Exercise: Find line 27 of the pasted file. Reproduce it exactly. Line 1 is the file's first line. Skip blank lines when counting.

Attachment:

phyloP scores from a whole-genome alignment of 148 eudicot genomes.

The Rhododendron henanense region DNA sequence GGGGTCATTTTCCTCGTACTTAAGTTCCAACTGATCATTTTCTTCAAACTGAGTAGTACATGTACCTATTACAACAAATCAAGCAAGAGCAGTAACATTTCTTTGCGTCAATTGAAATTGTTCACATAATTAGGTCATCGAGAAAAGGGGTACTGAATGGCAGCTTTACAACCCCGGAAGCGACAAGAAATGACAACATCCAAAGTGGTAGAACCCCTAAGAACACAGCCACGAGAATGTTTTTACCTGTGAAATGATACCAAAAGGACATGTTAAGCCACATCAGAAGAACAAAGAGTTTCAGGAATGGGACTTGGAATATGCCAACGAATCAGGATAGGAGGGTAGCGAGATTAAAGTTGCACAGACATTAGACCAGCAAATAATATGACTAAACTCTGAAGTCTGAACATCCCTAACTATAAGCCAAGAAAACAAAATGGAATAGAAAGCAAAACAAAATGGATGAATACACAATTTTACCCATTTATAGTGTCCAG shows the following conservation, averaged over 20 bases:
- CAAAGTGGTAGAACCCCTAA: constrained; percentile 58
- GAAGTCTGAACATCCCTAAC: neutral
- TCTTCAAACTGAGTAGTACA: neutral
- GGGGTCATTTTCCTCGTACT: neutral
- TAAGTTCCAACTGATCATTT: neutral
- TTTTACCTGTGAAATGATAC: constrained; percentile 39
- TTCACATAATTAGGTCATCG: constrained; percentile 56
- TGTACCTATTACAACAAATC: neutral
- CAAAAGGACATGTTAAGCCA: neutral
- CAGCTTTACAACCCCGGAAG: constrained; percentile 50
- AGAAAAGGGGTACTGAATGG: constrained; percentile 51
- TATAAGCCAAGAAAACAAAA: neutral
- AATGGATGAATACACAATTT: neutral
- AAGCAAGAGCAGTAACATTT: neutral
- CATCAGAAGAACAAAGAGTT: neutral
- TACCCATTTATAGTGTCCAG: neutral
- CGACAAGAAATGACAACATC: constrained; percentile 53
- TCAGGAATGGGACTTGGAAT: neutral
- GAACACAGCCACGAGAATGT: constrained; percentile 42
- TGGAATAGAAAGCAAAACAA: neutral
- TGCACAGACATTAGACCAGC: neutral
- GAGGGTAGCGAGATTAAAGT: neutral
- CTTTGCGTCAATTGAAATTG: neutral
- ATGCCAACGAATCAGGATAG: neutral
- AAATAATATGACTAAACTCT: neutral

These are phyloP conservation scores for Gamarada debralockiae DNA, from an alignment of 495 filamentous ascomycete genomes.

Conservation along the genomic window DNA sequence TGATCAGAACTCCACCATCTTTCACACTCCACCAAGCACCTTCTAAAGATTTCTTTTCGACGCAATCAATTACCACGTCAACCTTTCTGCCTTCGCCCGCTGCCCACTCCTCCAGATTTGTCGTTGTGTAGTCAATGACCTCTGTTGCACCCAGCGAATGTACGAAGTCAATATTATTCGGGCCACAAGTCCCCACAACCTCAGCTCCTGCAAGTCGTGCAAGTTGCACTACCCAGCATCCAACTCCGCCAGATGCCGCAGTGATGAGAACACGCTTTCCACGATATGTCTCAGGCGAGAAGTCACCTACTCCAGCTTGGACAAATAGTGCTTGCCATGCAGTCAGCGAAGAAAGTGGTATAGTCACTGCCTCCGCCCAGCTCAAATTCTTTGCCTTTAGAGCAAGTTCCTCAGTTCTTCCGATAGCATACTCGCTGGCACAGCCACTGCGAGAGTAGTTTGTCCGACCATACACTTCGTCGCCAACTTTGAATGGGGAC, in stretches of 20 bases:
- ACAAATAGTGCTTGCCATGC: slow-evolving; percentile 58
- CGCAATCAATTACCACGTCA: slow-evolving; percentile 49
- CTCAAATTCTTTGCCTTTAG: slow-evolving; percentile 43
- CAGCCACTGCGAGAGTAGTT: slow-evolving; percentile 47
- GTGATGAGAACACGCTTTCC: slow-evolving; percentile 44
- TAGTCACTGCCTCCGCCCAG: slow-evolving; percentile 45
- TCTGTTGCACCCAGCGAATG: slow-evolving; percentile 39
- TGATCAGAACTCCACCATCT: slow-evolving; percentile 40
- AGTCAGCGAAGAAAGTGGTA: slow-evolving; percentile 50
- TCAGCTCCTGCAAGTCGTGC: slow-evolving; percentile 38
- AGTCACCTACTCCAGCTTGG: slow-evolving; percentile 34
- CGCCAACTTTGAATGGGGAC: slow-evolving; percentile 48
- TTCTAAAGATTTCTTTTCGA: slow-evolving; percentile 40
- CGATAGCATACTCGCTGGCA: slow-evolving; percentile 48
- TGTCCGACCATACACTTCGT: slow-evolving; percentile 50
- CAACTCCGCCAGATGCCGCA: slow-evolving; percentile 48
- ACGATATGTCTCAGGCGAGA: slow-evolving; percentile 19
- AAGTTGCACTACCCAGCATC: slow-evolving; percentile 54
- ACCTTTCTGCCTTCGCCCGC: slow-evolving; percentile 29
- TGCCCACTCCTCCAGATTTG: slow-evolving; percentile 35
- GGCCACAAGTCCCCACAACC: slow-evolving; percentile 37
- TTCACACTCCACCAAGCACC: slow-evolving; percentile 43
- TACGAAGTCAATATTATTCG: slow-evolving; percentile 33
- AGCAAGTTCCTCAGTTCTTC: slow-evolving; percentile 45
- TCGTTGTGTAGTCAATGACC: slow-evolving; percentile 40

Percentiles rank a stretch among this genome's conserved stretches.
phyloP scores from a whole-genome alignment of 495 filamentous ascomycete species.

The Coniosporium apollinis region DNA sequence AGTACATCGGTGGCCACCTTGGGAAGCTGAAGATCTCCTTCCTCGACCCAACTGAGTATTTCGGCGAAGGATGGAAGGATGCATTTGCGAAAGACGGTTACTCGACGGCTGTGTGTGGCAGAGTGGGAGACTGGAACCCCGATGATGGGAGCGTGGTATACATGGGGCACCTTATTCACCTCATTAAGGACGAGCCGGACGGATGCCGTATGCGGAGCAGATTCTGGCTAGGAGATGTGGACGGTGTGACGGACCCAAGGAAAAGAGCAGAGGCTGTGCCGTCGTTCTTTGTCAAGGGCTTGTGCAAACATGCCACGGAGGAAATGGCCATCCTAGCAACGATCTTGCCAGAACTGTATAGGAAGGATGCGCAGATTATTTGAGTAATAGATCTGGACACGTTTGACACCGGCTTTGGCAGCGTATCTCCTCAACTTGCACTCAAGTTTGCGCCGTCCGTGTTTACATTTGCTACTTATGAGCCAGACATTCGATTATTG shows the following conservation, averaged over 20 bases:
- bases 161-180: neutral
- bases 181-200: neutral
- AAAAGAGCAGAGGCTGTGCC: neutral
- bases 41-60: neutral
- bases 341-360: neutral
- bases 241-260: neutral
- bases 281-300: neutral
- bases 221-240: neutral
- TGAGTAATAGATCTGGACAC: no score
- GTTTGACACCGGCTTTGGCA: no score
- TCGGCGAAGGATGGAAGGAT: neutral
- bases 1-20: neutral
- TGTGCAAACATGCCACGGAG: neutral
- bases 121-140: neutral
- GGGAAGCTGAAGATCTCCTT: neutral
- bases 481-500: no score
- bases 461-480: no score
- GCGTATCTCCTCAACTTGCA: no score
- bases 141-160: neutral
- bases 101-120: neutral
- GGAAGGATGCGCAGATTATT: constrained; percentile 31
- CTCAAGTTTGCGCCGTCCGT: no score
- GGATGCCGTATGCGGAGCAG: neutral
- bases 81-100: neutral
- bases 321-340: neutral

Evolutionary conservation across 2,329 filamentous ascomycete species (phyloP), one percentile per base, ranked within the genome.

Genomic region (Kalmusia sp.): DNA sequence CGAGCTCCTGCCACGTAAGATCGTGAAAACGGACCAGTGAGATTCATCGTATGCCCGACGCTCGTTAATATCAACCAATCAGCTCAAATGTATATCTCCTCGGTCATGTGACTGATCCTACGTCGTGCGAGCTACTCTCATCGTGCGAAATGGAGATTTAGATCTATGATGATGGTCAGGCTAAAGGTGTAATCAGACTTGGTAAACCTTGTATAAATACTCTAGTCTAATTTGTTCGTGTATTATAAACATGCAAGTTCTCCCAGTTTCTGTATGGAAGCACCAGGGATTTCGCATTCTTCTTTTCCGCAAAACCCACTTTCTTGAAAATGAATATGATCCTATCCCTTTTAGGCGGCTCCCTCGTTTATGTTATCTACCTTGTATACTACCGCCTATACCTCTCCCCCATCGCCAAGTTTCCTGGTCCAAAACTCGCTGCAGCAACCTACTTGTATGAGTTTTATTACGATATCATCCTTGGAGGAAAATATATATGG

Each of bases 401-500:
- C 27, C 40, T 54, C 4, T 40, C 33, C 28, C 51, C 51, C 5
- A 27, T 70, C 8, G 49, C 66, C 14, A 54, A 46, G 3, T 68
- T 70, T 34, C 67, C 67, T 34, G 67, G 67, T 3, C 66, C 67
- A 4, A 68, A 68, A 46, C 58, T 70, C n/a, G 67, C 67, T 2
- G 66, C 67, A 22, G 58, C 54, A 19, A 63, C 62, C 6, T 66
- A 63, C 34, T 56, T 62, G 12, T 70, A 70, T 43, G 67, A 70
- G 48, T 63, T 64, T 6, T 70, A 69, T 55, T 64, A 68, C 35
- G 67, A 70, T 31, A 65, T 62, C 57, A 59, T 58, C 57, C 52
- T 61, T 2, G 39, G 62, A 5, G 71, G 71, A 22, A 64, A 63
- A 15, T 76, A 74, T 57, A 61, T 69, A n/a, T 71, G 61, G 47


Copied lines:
- AAATAATATGACTAAACTCT: neutral